A beautiful bird “House Crow”

The house crow (Corvus splendens), also known as the Indian, greynecked, Ceylon, or Colombo crow, is a smart bird that belongs to a group of animals that are regarded among the world’s most intellectual. It is a common Asian crow that is between the jackdaw and the carrion crow in size (40 cm (16 in) but thinner than either. It has a slender body, long legs, and plumage that is mainly black or blackish-slate in color. Its scientific name means’shining raven,’ alluding to the glossy, jet-black feathers that surround the face, chin, crown, and throat. Males and females have comparable physical characteristics. Juveniles have duller plumage that lacks the glossy black sheen of adults. Corvid species may be distinguished by their size, shape, and geographic location, despite being predominantly or entirely black. However, in certain situations, particularly in Australia, where five or six species coexist, the easiest method to distinguish them is by sound, and the house crow has its own distinct call. The nominate race, C. s. splendens, has a grey neck collar and is found in Pakistan, India, Nepal, and Bangladesh. The subspecies C. s. zugmayeri has a very pale neck collar and is found in the arid areas of South Asia and Iran. C. s. protegatus is a darker grey subspecies found in southern India, the Maldives (often split as maledivicus), and Sri Lanka. C. s. insolens, found in Myanmar, is the darkest form and lacks the grey collar. It has spread to Africa, Europe, the Middle East, and a number of islands, including Mauritius. Around St. Petersburg, Florida, a tiny population has developed. It is a lowland species that may be found in both tropical and subtropical climates. Some have been spotted in Himalayan military bases, though. This bird is closely linked to people who live in cities, towns, and villages. Surprisingly, no communities have been discovered in regions where there are no humans. In Sham Shui Po, New Kowloon, Hong Kong, a colony of 200 to 400 birds has been found, particularly in Lai Kok Estate and Sham Shui Po Park, as well as Kowloon Tsai Park in Kowloon Tsai. Since early September 2010, a person has been spotted in Cork Harbour on Ireland’s south coast. A tiny community of house crows has established themselves in the New World, near St. Petersburg, Florida. Throughout its span, it is linked to human populations, from tiny villages to big cities. In 2001, the population density in Singapore was 190 birds/km2, with measures to reduce the population in the works. This species has multiplied proportionally as a result of a human population expansion in the places it inhabits. Its ability to flourish in such conditions is due to its nature as an omnivorous scavenger.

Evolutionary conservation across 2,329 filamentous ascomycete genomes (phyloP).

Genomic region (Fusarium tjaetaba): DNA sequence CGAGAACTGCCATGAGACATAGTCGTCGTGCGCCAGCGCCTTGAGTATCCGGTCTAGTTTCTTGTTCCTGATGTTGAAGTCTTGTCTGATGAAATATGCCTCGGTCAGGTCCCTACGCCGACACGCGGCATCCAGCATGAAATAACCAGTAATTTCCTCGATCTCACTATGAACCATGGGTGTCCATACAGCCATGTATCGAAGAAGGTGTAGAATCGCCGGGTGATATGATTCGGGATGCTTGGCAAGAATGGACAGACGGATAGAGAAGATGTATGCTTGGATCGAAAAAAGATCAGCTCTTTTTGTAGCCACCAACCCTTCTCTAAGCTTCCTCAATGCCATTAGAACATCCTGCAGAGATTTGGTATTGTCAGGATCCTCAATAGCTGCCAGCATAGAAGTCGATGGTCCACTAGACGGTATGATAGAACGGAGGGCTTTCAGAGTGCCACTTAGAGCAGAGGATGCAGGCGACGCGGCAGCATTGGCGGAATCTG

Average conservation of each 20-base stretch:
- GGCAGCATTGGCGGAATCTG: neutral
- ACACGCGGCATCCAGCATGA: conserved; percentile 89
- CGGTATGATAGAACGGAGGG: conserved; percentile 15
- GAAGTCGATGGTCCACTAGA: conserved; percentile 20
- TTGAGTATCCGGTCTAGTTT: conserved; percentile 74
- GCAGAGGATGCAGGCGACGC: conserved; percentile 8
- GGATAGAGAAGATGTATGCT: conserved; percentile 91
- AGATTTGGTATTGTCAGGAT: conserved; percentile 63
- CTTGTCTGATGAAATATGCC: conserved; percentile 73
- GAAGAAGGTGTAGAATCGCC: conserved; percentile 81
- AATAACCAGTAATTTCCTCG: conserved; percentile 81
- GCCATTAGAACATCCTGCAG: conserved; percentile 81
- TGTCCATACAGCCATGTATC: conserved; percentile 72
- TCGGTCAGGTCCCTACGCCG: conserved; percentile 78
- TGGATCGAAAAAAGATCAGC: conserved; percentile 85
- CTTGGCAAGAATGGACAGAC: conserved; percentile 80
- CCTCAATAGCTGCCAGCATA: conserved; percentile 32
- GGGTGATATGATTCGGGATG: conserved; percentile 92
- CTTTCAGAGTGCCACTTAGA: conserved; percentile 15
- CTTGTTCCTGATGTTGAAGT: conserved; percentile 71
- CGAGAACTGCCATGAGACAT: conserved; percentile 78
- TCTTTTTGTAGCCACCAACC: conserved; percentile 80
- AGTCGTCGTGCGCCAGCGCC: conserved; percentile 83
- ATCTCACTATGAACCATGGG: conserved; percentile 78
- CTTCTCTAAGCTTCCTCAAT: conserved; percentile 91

Male and female house crows are similar in appearance, with the exception that males are somewhat bigger. They have a thin glossy black body, a charcoal grey collar and underparts, and a big black beak. House crows have a reputation for being invasive species that are nearly hard to remove once established due to their behavioral and ecological adaptability, as well as their fabled intellect, which, according to the research, appears to rival or exceed that of humans. The length of the house crow is 42-44cm (body and tail). On the forehead, crown, neck, back, wings, and tail, it has glossy black plumage with a metallic greenish blue-purple shine. The head, neck, and lower breast, on the other hand, are lighter in color (grey tones) and not glossed. The top beak is sharply curled and the bill is black. The eyes are dark brown and the forehead is slanted. Black is the color of the legs and feet. This species has a high degree of resource flexibility and appears to be linked to people, with no populations known to live independently of humans. It is anticipated that it can also persist in several coastal areas of southern and northern Europe, based on niche modeling. A House Crow is a highly clever bird that is always watchful and attentive, strolling or hopping while anxiously flapping its wings. It is a gregarious, diurnal, non-migratory bird that congregates in large flocks and creates huge roosts. Hundreds or thousands of birds may congregate in plantations and mangroves, and this species will also congregate alongside parakeets and mynahs. Just before dawn, house crows return to their feeding areas. It is a very loud species, with a ‘kaaan-kaaan’ or ‘kaa-kaao’ cry that is dry, flat, and toneless. They also emit a variety of quieter, nasal sounds during social encounters. Although house crows may nest on telephone towers, at least some trees in the nearby area appear to be required for effective breeding. In a normal stick nest, it lays 3–5 eggs, although there are sometimes several nests in the same tree. The Asian koel parasitizes them in South Asia. The months of April through July are the busiest for breeding in India and Peninsular Malaysia. For nesting, large trees with large crowns are ideal. House crows consume garbage, leftovers, trash, and sewage, among other things. They also consume lizards, fish, frogs, crabs, insects, nectar, fruits, cereal seeds, eggs, chicks, and small mammals. House crows are common over their vast range and are not considered a globally threatened species. However, colonies of this species have grown to pest proportions in many regions, have spread fast, and are considered invasive. They inflict economic harm by damaging crops and fruit, as well as consuming domestic chicken eggs and chicks. Singapore, Yemen, and a few islands have all attempted to reduce House crow numbers with varying degrees of success. Blood parasites were not found in Tanzanian house crows, despite the fact that several species, such as Trypanosoma corvi, were initially reported in this species. The House crow is common and widespread across its range, according to the IUCN, although no population estimate is known.